This guide addresses training requirements for both agricultural employers and commercial pesticide handler employers (CPHE) under the 2015 revised Worker Protection Standard (WPS).
Who needs to be trained?
Agricultural workers and pesticide handlers need WPS training annually if they will be working in treated areas on an agricultural establishment, and their activities are directly related to agricultural production. This applies to areas where a WPS-labeled pesticide has been used on an agricultural establishment within the last 30 days, or a restricted-entry interval (REI) has been in effect. Currently certified pesticide applicators and certified crop advisors are exempt from WPS worker and handler training. Any worker who has been trained as a handler does not need to receive worker training.
Is WPS training needed? What employers need to know
Does the WPS apply to my operation?
Family Exemption to the Worker Protection Standard
Who can perform the training?
- Someone who holds a current pesticide applicator's license (in any category)
- Someone who has completed an EPA-approved WPS Train-the-Trainer program for workers (if training workers) or for handlers (if training handlers)
- Someone who has been designated as a trainer of certified pesticide applicators or handlers by a state, federal, or tribal agency having jurisdiction
What are my responsibilities under the WPS, as a trainer of workers?
What are my responsibilities under the WPS, as a trainer of handlers?
When should the training take place?
Agricultural workers and pesticide handlers must be trained before they begin worker/handler tasks in treated areas. The training must be delivered every 12 months (annually), counting from the end of the month in which the previous training was completed.
How should the training be delivered?
- Present the training verbally from written materials or audio-visually.
- Present the information in a manner that the trainees can understand, using a translator if necessary.
- Be present at all times during the training and respond to trainees' questions.
- Provide a training environment that is reasonably free of distractions, and conducive to learning.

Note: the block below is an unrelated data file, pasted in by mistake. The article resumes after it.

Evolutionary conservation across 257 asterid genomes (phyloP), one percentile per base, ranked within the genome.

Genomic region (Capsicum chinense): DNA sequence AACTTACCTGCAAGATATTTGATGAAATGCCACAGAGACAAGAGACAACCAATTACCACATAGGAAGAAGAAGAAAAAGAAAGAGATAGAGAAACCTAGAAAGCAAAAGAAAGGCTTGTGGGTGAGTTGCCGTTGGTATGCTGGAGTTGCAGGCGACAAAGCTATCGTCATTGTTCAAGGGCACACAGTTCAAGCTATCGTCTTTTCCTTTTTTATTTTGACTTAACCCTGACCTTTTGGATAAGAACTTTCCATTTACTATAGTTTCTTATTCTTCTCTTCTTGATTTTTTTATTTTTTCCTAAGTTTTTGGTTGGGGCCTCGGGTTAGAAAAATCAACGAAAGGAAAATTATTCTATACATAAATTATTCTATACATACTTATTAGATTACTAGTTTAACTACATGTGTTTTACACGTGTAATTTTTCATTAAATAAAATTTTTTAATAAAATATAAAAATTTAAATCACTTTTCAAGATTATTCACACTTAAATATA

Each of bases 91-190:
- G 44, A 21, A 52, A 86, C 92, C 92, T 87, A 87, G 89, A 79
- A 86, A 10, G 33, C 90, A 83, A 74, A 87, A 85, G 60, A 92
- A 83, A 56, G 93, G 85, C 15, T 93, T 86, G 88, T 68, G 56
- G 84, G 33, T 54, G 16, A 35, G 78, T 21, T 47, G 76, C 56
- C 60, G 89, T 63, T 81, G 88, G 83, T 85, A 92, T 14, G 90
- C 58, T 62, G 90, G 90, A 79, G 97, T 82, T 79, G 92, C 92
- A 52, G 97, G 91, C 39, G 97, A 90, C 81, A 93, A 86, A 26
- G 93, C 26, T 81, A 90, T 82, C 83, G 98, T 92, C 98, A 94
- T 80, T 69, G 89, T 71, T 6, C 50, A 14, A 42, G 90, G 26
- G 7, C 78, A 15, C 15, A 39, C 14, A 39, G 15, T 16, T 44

- Use EPA-approved training materials.
Which training materials can be used?
WPS training materials that have been approved by EPA will bear an EPA approval number and an EPA statement of approval for use in WPS training. This approval number or publication number must be recorded on the training record.
- Materials approved for training workers: EPA approval W PST 00001
- Materials approved for training workers and handlers: EPA approval W/H PST 00001
- Materials approved for training trainers of workers: EPA approval TTT W PST 00001
- Materials approved for training trainers of workers/handlers: EPA approval TTT W/H PST 00001
(TTT = Train-the-Trainer)
There are EPA-approved videos and presentations, in English and Spanish. Browse for what you need here.
What are the recordkeeping requirements?
Agricultural employers must keep training records for two years, for every worker/handler that performs applicable tasks on the agricultural establishment. Commercial pesticide handler employers must keep training records for two years for each handler they employ.
The training record must include:
- the trainee's printed name and signature,
- the date of training,
- the trainer's name,
- evidence of the trainer's qualification to train,
- pesticide applicator's license number, or
- EPA approval number for a Train-the-Trainer course, and the date it was completed by the trainer, or
- evidence of state/tribal designation as a WPS trainer
- the employer's name, and
- EPA approval number for the training materials.
If a worker or handler asks for a copy of his or her WPS training record, it must be provided in writing. There is no standard form or training card available from the EPA. Ask your state if there is an official training record/template available in your state.
What are the training topics?
The new WPS added training topics about the risk of pesticide exposure to children and pregnant women. Trained workers and handlers will know more about how to avoid bringing pesticide residues home with them, and how to build a routine that reduces their own exposures.
After the new law goes into effect: